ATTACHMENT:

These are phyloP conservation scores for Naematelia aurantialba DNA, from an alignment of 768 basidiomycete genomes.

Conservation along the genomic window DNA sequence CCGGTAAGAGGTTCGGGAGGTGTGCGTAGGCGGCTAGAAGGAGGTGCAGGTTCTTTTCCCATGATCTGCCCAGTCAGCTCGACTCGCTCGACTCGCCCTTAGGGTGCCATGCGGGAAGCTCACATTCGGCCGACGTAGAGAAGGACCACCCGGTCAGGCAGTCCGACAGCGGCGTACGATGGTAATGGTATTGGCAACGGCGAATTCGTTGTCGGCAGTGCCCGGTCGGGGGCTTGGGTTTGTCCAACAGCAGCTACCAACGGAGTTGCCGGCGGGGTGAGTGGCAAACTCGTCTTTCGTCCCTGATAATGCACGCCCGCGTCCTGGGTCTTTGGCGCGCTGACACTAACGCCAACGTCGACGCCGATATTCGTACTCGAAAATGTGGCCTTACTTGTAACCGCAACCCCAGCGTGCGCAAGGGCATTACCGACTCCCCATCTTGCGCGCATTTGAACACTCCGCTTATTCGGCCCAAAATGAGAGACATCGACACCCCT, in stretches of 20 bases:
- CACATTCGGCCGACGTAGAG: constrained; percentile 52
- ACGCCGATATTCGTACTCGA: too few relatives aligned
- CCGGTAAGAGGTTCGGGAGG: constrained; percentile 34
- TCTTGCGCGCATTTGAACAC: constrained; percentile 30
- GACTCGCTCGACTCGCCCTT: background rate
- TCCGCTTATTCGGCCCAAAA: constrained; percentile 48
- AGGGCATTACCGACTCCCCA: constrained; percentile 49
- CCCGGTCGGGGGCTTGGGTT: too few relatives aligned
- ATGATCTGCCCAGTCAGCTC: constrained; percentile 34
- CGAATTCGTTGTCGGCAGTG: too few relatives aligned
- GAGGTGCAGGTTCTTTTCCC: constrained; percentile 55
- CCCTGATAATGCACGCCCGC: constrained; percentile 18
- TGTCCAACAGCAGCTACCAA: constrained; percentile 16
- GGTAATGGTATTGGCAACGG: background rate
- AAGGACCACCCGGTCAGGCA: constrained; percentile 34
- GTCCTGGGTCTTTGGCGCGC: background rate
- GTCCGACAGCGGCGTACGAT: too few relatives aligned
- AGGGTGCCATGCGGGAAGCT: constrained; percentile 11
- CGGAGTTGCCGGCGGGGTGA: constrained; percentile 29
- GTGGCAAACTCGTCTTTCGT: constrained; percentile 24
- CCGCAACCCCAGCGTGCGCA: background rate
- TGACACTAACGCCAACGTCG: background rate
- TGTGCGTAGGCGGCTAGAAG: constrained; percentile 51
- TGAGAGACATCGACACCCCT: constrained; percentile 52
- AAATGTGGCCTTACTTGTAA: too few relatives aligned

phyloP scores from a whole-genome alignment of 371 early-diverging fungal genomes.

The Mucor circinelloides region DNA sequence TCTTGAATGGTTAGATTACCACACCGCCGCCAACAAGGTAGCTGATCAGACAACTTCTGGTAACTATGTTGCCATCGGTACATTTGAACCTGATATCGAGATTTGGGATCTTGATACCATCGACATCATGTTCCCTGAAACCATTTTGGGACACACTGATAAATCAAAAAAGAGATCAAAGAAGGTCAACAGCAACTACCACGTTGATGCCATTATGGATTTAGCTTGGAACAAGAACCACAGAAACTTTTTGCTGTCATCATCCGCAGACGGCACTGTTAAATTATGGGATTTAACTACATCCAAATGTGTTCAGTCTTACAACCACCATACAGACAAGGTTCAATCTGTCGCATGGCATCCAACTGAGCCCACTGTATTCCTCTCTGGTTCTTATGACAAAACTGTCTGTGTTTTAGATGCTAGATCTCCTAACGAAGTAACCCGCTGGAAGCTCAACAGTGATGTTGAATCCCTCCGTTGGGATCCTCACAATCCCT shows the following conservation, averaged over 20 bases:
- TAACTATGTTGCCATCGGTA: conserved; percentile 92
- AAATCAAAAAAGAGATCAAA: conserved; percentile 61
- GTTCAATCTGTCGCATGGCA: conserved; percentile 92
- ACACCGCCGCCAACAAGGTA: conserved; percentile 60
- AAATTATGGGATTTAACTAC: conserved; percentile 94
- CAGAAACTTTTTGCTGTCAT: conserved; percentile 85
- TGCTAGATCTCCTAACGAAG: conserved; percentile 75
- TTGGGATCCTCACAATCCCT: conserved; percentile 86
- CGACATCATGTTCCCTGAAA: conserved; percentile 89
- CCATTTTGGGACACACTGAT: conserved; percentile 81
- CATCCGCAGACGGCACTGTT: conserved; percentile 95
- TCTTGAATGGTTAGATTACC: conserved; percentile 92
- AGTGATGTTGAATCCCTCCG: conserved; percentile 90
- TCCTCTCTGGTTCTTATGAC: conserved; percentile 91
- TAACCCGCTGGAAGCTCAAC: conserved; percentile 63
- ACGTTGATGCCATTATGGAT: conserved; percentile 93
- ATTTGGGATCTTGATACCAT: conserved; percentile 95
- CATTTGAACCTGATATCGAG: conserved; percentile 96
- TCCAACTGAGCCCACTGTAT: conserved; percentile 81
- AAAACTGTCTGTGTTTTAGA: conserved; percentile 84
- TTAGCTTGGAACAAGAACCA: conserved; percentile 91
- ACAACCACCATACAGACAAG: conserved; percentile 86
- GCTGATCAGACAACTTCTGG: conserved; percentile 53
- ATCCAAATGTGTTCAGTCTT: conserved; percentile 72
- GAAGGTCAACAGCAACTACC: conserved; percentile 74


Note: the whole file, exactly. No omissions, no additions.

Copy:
These are phyloP conservation scores for Naematelia aurantialba DNA, from an alignment of 768 basidiomycete genomes.

Conservation along the genomic window DNA sequence CCGGTAAGAGGTTCGGGAGGTGTGCGTAGGCGGCTAGAAGGAGGTGCAGGTTCTTTTCCCATGATCTGCCCAGTCAGCTCGACTCGCTCGACTCGCCCTTAGGGTGCCATGCGGGAAGCTCACATTCGGCCGACGTAGAGAAGGACCACCCGGTCAGGCAGTCCGACAGCGGCGTACGATGGTAATGGTATTGGCAACGGCGAATTCGTTGTCGGCAGTGCCCGGTCGGGGGCTTGGGTTTGTCCAACAGCAGCTACCAACGGAGTTGCCGGCGGGGTGAGTGGCAAACTCGTCTTTCGTCCCTGATAATGCACGCCCGCGTCCTGGGTCTTTGGCGCGCTGACACTAACGCCAACGTCGACGCCGATATTCGTACTCGAAAATGTGGCCTTACTTGTAACCGCAACCCCAGCGTGCGCAAGGGCATTACCGACTCCCCATCTTGCGCGCATTTGAACACTCCGCTTATTCGGCCCAAAATGAGAGACATCGACACCCCT, in stretches of 20 bases:
- CACATTCGGCCGACGTAGAG: constrained; percentile 52
- ACGCCGATATTCGTACTCGA: too few relatives aligned
- CCGGTAAGAGGTTCGGGAGG: constrained; percentile 34
- TCTTGCGCGCATTTGAACAC: constrained; percentile 30
- GACTCGCTCGACTCGCCCTT: background rate
- TCCGCTTATTCGGCCCAAAA: constrained; percentile 48
- AGGGCATTACCGACTCCCCA: constrained; percentile 49
- CCCGGTCGGGGGCTTGGGTT: too few relatives aligned
- ATGATCTGCCCAGTCAGCTC: constrained; percentile 34
- CGAATTCGTTGTCGGCAGTG: too few relatives aligned
- GAGGTGCAGGTTCTTTTCCC: constrained; percentile 55
- CCCTGATAATGCACGCCCGC: constrained; percentile 18
- TGTCCAACAGCAGCTACCAA: constrained; percentile 16
- GGTAATGGTATTGGCAACGG: background rate
- AAGGACCACCCGGTCAGGCA: constrained; percentile 34
- GTCCTGGGTCTTTGGCGCGC: background rate
- GTCCGACAGCGGCGTACGAT: too few relatives aligned
- AGGGTGCCATGCGGGAAGCT: constrained; percentile 11
- CGGAGTTGCCGGCGGGGTGA: constrained; percentile 29
- GTGGCAAACTCGTCTTTCGT: constrained; percentile 24
- CCGCAACCCCAGCGTGCGCA: background rate
- TGACACTAACGCCAACGTCG: background rate
- TGTGCGTAGGCGGCTAGAAG: constrained; percentile 51
- TGAGAGACATCGACACCCCT: constrained; percentile 52
- AAATGTGGCCTTACTTGTAA: too few relatives aligned

phyloP scores from a whole-genome alignment of 371 early-diverging fungal genomes.

The Mucor circinelloides region DNA sequence TCTTGAATGGTTAGATTACCACACCGCCGCCAACAAGGTAGCTGATCAGACAACTTCTGGTAACTATGTTGCCATCGGTACATTTGAACCTGATATCGAGATTTGGGATCTTGATACCATCGACATCATGTTCCCTGAAACCATTTTGGGACACACTGATAAATCAAAAAAGAGATCAAAGAAGGTCAACAGCAACTACCACGTTGATGCCATTATGGATTTAGCTTGGAACAAGAACCACAGAAACTTTTTGCTGTCATCATCCGCAGACGGCACTGTTAAATTATGGGATTTAACTACATCCAAATGTGTTCAGTCTTACAACCACCATACAGACAAGGTTCAATCTGTCGCATGGCATCCAACTGAGCCCACTGTATTCCTCTCTGGTTCTTATGACAAAACTGTCTGTGTTTTAGATGCTAGATCTCCTAACGAAGTAACCCGCTGGAAGCTCAACAGTGATGTTGAATCCCTCCGTTGGGATCCTCACAATCCCT shows the following conservation, averaged over 20 bases:
- TAACTATGTTGCCATCGGTA: conserved; percentile 92
- AAATCAAAAAAGAGATCAAA: conserved; percentile 61
- GTTCAATCTGTCGCATGGCA: conserved; percentile 92
- ACACCGCCGCCAACAAGGTA: conserved; percentile 60
- AAATTATGGGATTTAACTAC: conserved; percentile 94
- CAGAAACTTTTTGCTGTCAT: conserved; percentile 85
- TGCTAGATCTCCTAACGAAG: conserved; percentile 75
- TTGGGATCCTCACAATCCCT: conserved; percentile 86
- CGACATCATGTTCCCTGAAA: conserved; percentile 89
- CCATTTTGGGACACACTGAT: conserved; percentile 81
- CATCCGCAGACGGCACTGTT: conserved; percentile 95
- TCTTGAATGGTTAGATTACC: conserved; percentile 92
- AGTGATGTTGAATCCCTCCG: conserved; percentile 90
- TCCTCTCTGGTTCTTATGAC: conserved; percentile 91
- TAACCCGCTGGAAGCTCAAC: conserved; percentile 63
- ACGTTGATGCCATTATGGAT: conserved; percentile 93
- ATTTGGGATCTTGATACCAT: conserved; percentile 95
- CATTTGAACCTGATATCGAG: conserved; percentile 96
- TCCAACTGAGCCCACTGTAT: conserved; percentile 81
- AAAACTGTCTGTGTTTTAGA: conserved; percentile 84
- TTAGCTTGGAACAAGAACCA: conserved; percentile 91
- ACAACCACCATACAGACAAG: conserved; percentile 86
- GCTGATCAGACAACTTCTGG: conserved; percentile 53
- ATCCAAATGTGTTCAGTCTT: conserved; percentile 72
- GAAGGTCAACAGCAACTACC: conserved; percentile 74